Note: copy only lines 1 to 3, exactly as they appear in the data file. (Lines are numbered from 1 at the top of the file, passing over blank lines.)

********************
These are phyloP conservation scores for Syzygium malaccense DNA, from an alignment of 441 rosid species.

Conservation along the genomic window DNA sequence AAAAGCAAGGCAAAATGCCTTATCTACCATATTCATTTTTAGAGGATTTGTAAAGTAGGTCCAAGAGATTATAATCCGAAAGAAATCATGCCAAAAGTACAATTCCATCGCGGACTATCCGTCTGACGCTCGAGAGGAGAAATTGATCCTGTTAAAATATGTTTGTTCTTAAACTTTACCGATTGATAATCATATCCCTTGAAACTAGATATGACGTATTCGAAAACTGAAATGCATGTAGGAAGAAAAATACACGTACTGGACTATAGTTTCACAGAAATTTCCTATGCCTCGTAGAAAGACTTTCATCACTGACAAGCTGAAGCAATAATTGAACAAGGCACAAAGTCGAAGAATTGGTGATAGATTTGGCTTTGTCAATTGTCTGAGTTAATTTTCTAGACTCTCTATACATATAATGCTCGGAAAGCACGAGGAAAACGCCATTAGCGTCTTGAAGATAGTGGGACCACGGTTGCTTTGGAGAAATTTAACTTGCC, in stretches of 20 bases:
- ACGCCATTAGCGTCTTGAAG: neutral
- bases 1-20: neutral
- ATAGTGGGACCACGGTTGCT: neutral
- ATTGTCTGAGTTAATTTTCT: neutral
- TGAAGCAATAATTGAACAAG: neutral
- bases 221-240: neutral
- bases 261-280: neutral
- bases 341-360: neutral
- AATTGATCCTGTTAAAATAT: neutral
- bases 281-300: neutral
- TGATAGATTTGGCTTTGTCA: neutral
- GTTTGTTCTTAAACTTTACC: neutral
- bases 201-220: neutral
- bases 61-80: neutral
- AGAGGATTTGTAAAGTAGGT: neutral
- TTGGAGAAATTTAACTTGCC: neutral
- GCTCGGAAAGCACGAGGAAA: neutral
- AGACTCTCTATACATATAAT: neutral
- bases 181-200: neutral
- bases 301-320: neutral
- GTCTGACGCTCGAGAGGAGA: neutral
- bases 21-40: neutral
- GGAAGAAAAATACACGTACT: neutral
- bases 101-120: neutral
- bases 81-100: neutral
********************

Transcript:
These are phyloP conservation scores for Syzygium malaccense DNA, from an alignment of 441 rosid species.

Conservation along the genomic window DNA sequence AAAAGCAAGGCAAAATGCCTTATCTACCATATTCATTTTTAGAGGATTTGTAAAGTAGGTCCAAGAGATTATAATCCGAAAGAAATCATGCCAAAAGTACAATTCCATCGCGGACTATCCGTCTGACGCTCGAGAGGAGAAATTGATCCTGTTAAAATATGTTTGTTCTTAAACTTTACCGATTGATAATCATATCCCTTGAAACTAGATATGACGTATTCGAAAACTGAAATGCATGTAGGAAGAAAAATACACGTACTGGACTATAGTTTCACAGAAATTTCCTATGCCTCGTAGAAAGACTTTCATCACTGACAAGCTGAAGCAATAATTGAACAAGGCACAAAGTCGAAGAATTGGTGATAGATTTGGCTTTGTCAATTGTCTGAGTTAATTTTCTAGACTCTCTATACATATAATGCTCGGAAAGCACGAGGAAAACGCCATTAGCGTCTTGAAGATAGTGGGACCACGGTTGCTTTGGAGAAATTTAACTTGCC, in stretches of 20 bases:
- ACGCCATTAGCGTCTTGAAG: neutral